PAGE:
Vaughn, Andrew G., and Christopher A. Rollston. “The Antiquities Market, Sensationalized Textual Data, and Modern Forgeries.” Near Eastern Archaeology (2005): 61-65.
This puts me in the mood to ask Stephen about the scroll again this year just to see him roll his eyes.
You can listen to the interview here. The planned subject was ancient astronaut material, but the interview wound up going in all sorts of directions.
Toward the end I talk about the importance of peer-review in scholarly publishing. I mentioned Robert Bauval’s Orion correlation theory as an example of what ought to happen — someone from an alternative perspective submits their ideas to peer review. Experts are smart enough to know if what’s being submitted is worth talking about, and Bauval has been published in journals like Discussions in Egyptology. Bauval is living proof that (in the humanities at least) the peer review process doesn’t just reflexively reject alternative ideas. Most (all?) mainstream Egyptologists don’t buy Bauval’s theory, but it was still published and has drawn a lot of interaction. Most of the interaction has occurred in journals that are not freely accessible to the public (I’ve collected at least thirty articles). But here are two examples that are publicly accessible:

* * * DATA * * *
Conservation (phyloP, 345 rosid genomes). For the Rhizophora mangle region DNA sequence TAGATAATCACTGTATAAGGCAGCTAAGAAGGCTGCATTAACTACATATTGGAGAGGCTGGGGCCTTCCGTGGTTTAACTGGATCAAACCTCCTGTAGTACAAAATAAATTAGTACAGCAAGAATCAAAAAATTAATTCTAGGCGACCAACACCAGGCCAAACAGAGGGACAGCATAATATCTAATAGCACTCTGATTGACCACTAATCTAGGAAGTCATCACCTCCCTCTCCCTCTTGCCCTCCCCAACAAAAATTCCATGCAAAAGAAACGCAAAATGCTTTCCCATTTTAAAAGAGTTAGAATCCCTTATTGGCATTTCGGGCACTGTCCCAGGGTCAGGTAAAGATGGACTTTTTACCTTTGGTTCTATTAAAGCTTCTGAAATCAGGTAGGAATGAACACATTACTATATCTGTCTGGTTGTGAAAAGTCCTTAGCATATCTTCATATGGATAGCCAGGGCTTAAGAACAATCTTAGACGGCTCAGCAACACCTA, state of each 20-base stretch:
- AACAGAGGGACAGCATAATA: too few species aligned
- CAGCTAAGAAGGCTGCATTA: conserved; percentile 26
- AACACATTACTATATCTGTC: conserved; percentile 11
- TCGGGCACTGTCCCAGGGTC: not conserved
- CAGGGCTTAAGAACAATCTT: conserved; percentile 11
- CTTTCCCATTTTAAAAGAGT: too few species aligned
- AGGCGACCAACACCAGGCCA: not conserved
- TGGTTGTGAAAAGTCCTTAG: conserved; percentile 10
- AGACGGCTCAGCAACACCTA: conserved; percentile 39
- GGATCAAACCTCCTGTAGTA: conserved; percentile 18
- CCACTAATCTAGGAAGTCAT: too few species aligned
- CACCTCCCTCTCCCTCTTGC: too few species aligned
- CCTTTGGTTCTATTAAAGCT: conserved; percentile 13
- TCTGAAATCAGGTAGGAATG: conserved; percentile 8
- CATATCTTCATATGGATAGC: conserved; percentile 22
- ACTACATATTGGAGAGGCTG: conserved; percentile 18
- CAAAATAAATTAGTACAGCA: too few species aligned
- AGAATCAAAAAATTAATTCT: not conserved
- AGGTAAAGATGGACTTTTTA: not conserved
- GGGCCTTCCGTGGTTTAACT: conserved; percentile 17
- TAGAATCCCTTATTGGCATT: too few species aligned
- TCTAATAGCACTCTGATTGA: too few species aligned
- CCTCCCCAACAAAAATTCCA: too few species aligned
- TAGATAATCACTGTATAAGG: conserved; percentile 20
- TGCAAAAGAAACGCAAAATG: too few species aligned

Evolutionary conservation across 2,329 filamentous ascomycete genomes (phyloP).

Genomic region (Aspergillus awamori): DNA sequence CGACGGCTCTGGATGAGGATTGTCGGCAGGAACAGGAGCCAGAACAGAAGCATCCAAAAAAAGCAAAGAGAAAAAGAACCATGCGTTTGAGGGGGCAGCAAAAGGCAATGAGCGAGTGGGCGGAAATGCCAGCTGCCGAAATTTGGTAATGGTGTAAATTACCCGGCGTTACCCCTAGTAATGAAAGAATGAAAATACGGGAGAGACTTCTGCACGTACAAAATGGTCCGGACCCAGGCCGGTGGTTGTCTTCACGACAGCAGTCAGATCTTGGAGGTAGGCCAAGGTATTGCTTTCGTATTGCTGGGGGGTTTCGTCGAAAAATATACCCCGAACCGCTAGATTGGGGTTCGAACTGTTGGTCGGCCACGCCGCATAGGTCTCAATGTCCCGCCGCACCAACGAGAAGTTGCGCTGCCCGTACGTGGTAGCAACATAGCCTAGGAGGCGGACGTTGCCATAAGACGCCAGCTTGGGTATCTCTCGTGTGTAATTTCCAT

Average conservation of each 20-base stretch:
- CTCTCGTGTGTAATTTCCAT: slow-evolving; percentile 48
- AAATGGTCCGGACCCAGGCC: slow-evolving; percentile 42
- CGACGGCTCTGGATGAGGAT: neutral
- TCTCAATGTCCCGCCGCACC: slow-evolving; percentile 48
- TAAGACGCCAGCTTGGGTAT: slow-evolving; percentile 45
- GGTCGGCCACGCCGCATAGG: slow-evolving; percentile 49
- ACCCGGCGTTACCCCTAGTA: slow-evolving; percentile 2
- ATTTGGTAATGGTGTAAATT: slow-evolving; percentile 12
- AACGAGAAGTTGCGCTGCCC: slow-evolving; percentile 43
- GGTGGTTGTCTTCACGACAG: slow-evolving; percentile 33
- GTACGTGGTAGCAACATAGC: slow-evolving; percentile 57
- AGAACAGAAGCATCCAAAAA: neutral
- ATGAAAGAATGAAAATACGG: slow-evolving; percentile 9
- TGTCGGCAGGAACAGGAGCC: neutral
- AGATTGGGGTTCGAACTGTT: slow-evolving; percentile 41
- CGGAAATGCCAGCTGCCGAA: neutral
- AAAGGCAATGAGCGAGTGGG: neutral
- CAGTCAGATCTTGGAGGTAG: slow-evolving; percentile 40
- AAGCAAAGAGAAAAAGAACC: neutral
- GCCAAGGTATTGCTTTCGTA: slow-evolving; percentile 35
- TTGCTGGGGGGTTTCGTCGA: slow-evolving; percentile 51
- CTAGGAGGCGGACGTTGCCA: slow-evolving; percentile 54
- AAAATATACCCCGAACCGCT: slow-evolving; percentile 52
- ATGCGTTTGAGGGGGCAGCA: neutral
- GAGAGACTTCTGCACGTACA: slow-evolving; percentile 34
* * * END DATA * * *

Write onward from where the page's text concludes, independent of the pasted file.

G. Magli, “Akhet Khufu: Archaeo-astronomical hints at a common project of the two main pyramids of Giza, Egypt” (Akhet Khufu = “the horizon of Khufu” in ancient Egyptian)
No aliens needed, by the way. This is all naked-eye astronomy and math.